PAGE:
The publication provides scholarships for its staff. There are two scholarships given: first is a 100% discount on tuition fees and the second is no fees except for Development Fee, Computer Fee, Industry Software Fee and ID. A staff only has to pass all of his enrolled subjects in order to avail of the scholarship, aside from performing well in the publication. The editorial board and editorial staff also receive monthly allowance.

The publication releases four regular issues, two in each semester, and a special issue which is commonly a literary folio. The Voice-Manila also holds a competitive examination annually in order to recruit new members.

Now for the main topic. This article will tackle why it seems impossible for the Voice to obtain its independence from the administration of TIP-M. This is a result of my three years of stay inside the publication, throughout which I was able to talk with various persons about the status of the publication, observe the students’ concern – or lack thereof – for the Voice, experience the censorship that the paper undergoes and the publication staff’s lack of fervor in pursuing autonomy, among others.

As a reminder, what follows is my opinion about the topic. I do not speak on behalf of the Voice. Also, I am no longer a member of the publication, as I have already graduated last March.

Now that the formalities have been settled, let’s get on with the topic, shall we?

According to past issues of the Voice, the publication was suspended in 1972 due to Martial Law. It was revived in October 1981 after a student referendum. Back then, the Voice was considered the publication of the student body. Come 1991, it suddenly became known as the school and student publication of TIP and continues to be so.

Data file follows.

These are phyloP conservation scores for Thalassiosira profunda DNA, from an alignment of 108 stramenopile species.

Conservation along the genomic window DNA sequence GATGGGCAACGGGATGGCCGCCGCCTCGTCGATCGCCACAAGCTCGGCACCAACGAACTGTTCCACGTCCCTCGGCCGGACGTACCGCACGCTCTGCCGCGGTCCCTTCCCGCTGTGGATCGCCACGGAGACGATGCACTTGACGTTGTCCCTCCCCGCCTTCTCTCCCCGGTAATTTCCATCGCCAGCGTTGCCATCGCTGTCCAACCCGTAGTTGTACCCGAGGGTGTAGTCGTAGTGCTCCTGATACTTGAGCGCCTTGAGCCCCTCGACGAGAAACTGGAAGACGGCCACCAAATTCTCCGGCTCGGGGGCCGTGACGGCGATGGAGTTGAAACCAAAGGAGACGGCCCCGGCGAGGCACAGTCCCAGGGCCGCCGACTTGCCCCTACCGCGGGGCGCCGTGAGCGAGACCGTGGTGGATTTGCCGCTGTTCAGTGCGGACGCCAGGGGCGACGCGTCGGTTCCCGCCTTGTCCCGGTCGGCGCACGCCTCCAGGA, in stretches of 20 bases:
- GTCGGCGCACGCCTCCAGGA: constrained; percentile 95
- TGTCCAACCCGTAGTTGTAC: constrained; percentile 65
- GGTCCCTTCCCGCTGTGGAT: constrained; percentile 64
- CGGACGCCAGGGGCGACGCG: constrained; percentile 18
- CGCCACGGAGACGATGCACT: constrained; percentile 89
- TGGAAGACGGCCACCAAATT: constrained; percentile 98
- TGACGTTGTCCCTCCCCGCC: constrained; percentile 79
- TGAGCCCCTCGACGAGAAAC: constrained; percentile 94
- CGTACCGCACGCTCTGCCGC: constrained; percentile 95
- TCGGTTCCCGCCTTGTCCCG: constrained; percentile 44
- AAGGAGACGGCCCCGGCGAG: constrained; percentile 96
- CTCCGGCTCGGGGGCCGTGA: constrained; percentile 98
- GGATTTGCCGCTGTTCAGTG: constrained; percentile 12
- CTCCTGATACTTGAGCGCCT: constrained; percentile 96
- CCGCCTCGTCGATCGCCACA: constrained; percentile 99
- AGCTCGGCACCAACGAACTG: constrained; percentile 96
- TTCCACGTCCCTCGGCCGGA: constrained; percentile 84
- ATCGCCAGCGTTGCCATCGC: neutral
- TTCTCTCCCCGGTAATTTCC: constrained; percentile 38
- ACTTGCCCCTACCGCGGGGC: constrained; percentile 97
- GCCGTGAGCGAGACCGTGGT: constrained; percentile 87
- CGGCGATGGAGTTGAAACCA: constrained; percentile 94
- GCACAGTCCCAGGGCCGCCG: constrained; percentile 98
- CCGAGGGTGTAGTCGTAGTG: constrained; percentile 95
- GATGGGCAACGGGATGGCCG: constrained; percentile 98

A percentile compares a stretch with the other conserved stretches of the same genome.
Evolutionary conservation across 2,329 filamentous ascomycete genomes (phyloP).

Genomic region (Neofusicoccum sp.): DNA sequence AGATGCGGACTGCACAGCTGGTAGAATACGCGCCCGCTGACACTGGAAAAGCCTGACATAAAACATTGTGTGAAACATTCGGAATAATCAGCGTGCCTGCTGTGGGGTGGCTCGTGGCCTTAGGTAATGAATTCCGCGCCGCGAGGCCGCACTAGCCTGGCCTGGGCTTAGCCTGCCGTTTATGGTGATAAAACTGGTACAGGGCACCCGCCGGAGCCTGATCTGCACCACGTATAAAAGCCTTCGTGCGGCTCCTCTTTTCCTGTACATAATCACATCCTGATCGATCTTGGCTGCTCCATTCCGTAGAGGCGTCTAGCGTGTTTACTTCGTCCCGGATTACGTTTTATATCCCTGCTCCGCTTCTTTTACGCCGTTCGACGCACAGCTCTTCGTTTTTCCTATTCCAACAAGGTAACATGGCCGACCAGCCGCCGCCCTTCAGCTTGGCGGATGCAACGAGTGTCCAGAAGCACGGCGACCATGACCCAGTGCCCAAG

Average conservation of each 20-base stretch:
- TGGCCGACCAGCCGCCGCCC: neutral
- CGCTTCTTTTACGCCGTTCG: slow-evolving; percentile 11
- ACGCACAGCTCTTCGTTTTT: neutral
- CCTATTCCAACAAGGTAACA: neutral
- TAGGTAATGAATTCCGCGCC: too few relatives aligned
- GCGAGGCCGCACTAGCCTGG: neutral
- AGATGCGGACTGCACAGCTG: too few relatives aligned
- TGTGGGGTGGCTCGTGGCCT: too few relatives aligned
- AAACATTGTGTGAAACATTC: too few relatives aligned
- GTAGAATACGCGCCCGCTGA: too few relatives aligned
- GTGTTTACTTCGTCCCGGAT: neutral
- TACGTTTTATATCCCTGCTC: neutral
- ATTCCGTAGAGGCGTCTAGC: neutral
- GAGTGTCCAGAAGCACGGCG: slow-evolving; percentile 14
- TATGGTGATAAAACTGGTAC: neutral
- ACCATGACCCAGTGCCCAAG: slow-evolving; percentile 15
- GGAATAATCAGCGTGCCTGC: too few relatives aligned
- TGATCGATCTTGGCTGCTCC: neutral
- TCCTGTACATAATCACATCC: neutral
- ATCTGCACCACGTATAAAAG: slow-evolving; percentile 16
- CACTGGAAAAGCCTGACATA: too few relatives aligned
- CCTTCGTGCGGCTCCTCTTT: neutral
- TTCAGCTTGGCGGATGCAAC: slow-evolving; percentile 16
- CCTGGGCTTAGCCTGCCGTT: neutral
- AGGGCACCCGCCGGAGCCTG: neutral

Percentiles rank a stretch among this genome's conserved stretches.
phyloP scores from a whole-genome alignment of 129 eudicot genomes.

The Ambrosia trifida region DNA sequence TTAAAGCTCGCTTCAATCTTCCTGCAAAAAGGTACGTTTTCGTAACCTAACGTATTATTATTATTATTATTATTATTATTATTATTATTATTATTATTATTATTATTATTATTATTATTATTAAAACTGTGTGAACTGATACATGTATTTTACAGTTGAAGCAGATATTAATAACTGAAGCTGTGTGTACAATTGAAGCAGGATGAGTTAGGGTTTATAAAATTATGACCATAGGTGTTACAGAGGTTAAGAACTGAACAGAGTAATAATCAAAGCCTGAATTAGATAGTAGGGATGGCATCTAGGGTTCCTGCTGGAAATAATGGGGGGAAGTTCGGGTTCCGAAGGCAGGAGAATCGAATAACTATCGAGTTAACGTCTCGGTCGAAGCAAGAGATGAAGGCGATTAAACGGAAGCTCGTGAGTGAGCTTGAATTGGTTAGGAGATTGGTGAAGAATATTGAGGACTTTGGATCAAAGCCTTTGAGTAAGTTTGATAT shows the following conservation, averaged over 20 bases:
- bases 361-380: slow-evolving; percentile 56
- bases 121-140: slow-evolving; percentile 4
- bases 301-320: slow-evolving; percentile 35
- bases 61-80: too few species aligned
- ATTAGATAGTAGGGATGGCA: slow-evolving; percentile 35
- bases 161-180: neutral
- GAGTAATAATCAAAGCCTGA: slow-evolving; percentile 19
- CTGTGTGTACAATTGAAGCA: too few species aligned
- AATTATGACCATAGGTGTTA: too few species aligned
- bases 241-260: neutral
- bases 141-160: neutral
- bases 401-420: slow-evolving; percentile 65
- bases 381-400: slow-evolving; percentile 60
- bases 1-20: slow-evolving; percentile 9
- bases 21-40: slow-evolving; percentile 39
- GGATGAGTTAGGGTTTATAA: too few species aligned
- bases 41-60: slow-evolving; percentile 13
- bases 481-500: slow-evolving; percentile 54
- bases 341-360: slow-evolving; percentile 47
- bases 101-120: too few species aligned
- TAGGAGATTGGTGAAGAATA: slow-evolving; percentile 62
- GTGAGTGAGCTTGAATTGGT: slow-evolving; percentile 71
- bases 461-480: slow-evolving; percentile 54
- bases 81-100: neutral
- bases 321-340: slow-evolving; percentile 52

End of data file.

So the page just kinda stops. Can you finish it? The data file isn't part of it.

One of the reasons as to why the publication remains far from being independent is the students. They are resigned to the notion that the Voice is “pro-administration” and as such do not expect any hard-hitting or critical articles from it. This has also contributed to their indifference to the publication. They get the latest issue of the Voice, read and discuss a few articles in it, and wait for the next release. The students are content with being reactive for only a few weeks to the issues tackled by the publication.

I call those students “The Beautiful Ones,” mindful of nothing but their grades, happy inside their respective Ivory Tower. It is a shame that apathy has taken deep root within the students.

There are numerous times I had to explain to classmates and friends why the Voice cannot print articles critical of the school administration. As students, I believe it is their right to know the issues affecting them and the school. Sadly, the Voice can only play the part to a certain degree. To paraphrase a colleague and friend, “Malabong maging malaya ang dyaryo (Voice) dahil ayaw ng mga estudyante. Kailangang manggaling sa kanila ang pagkilos.”

Another reason is the Supreme Student Government (SSG). As the student council, it is their duty to represent the students in talks with the administration and serve as advocate of student rights. However, the council is plagued with indifferent student who mostly border on traditional student politics. Instead of being a true student council, the SSG often chooses to succumb to the school administration, fearful of retaliation if they do something that can be labeled as “activism.”

In the recent consultation regarding tuition and other fee increases (ToFI), the council was not able to play its part, questioning only the various fees collected by the school. They did not even ask the administration for any guarantees that the fees be used accordingly (concerning the 70-20-10 incremental fees set by CHED Memorandum Order No. 14, prior to its suspension). They also “agreed” to the increase in tuition and miscellaneous fees, although I was told that they did not sign any certificate of agreement. I have yet to confirm the report.

The SSG has the power to hold a student referendum. As such, they are vital to attaining the publication’s independence. However, as long as the officers elected into the council are cowardly student “leaders” (read: blind-eyed pro-administration dogs) with no concept of progress and change, the arena of student politics in TIP will remain as gibberish as it is.